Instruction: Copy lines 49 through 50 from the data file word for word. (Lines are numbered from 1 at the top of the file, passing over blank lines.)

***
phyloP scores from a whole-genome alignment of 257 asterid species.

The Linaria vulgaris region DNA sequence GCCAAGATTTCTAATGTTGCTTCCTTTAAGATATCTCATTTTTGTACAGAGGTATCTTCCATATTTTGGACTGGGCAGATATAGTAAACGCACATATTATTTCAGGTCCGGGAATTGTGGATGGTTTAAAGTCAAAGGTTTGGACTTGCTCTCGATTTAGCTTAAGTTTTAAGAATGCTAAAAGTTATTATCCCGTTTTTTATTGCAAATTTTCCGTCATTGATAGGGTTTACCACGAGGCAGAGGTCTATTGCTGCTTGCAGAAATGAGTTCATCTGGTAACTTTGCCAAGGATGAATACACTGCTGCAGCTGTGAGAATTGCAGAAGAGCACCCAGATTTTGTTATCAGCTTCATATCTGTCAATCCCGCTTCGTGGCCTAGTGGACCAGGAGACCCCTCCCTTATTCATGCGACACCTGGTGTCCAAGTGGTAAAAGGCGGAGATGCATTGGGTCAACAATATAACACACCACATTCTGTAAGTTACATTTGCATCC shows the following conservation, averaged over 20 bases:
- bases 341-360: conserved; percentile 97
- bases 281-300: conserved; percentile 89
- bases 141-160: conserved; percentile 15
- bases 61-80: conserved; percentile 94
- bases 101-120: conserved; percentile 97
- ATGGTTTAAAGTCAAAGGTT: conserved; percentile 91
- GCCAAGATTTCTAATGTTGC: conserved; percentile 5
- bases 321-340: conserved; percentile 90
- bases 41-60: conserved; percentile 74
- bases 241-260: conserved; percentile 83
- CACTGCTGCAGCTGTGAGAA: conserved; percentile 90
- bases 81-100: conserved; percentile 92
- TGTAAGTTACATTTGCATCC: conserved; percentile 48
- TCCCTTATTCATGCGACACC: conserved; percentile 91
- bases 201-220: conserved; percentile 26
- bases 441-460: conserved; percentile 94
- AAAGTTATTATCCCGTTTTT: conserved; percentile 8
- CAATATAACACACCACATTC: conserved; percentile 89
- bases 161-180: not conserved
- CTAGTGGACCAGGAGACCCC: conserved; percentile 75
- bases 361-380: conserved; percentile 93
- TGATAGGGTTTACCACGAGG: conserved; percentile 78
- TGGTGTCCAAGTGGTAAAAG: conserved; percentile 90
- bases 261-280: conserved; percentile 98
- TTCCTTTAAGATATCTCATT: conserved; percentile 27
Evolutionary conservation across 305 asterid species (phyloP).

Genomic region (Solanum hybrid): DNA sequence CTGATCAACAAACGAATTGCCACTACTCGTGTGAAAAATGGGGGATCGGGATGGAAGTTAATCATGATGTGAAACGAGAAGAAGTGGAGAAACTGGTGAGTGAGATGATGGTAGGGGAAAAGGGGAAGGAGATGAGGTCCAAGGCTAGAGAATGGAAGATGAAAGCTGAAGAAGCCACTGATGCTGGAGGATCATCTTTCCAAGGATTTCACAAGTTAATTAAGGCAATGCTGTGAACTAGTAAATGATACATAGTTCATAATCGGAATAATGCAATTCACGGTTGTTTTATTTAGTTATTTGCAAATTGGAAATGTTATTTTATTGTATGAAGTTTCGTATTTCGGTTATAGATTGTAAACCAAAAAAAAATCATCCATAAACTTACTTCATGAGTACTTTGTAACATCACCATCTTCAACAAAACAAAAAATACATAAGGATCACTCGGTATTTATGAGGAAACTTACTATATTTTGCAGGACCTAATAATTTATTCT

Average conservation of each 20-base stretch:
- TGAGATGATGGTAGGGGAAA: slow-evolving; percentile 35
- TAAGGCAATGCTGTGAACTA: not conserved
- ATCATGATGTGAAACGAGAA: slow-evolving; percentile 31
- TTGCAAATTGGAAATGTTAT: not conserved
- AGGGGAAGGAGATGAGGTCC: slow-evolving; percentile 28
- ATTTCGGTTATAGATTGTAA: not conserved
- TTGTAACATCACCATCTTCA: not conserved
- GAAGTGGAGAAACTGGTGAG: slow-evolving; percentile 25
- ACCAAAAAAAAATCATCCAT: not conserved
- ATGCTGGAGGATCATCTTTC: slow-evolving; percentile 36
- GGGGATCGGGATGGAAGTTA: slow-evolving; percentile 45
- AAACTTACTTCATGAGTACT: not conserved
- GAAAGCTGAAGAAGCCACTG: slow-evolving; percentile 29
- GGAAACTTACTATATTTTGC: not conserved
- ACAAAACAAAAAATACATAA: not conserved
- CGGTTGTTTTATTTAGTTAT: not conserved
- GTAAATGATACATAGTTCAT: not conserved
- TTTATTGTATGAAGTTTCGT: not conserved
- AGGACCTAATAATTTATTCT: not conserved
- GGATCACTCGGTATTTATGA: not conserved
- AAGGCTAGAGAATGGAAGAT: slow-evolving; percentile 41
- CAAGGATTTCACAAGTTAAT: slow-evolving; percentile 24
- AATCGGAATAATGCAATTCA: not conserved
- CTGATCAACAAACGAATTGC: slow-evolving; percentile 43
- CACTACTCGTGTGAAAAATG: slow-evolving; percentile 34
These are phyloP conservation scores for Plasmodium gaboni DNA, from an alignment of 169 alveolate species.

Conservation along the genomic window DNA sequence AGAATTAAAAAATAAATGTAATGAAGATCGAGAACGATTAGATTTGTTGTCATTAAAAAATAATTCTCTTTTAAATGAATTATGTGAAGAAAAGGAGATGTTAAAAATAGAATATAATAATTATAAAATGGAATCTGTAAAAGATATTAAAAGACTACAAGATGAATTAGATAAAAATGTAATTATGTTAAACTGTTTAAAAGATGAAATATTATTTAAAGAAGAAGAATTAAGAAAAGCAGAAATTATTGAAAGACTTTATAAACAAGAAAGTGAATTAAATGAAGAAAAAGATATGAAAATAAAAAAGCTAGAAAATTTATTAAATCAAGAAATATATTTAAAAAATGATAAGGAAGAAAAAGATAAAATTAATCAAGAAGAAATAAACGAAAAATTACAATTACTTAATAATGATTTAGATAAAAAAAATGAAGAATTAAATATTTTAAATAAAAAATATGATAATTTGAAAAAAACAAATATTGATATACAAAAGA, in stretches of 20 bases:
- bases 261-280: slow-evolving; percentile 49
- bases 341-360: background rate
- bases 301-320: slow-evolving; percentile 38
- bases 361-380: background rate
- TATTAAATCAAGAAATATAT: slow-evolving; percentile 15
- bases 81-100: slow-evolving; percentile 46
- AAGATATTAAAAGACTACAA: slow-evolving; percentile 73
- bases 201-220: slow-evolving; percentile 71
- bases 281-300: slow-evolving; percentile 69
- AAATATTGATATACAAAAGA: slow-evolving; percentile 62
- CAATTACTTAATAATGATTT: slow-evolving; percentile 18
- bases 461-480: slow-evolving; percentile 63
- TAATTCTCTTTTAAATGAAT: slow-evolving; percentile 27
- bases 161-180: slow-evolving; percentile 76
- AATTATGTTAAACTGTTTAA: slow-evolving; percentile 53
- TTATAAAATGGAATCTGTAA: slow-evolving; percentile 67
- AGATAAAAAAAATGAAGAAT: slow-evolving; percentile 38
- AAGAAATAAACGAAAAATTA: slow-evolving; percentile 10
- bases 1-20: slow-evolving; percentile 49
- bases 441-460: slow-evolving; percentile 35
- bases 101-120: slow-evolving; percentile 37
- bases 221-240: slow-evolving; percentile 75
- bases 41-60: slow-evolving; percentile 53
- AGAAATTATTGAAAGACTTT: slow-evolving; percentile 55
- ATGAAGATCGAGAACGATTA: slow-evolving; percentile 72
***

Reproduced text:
- AGGACCTAATAATTTATTCT: not conserved
- GGATCACTCGGTATTTATGA: not conserved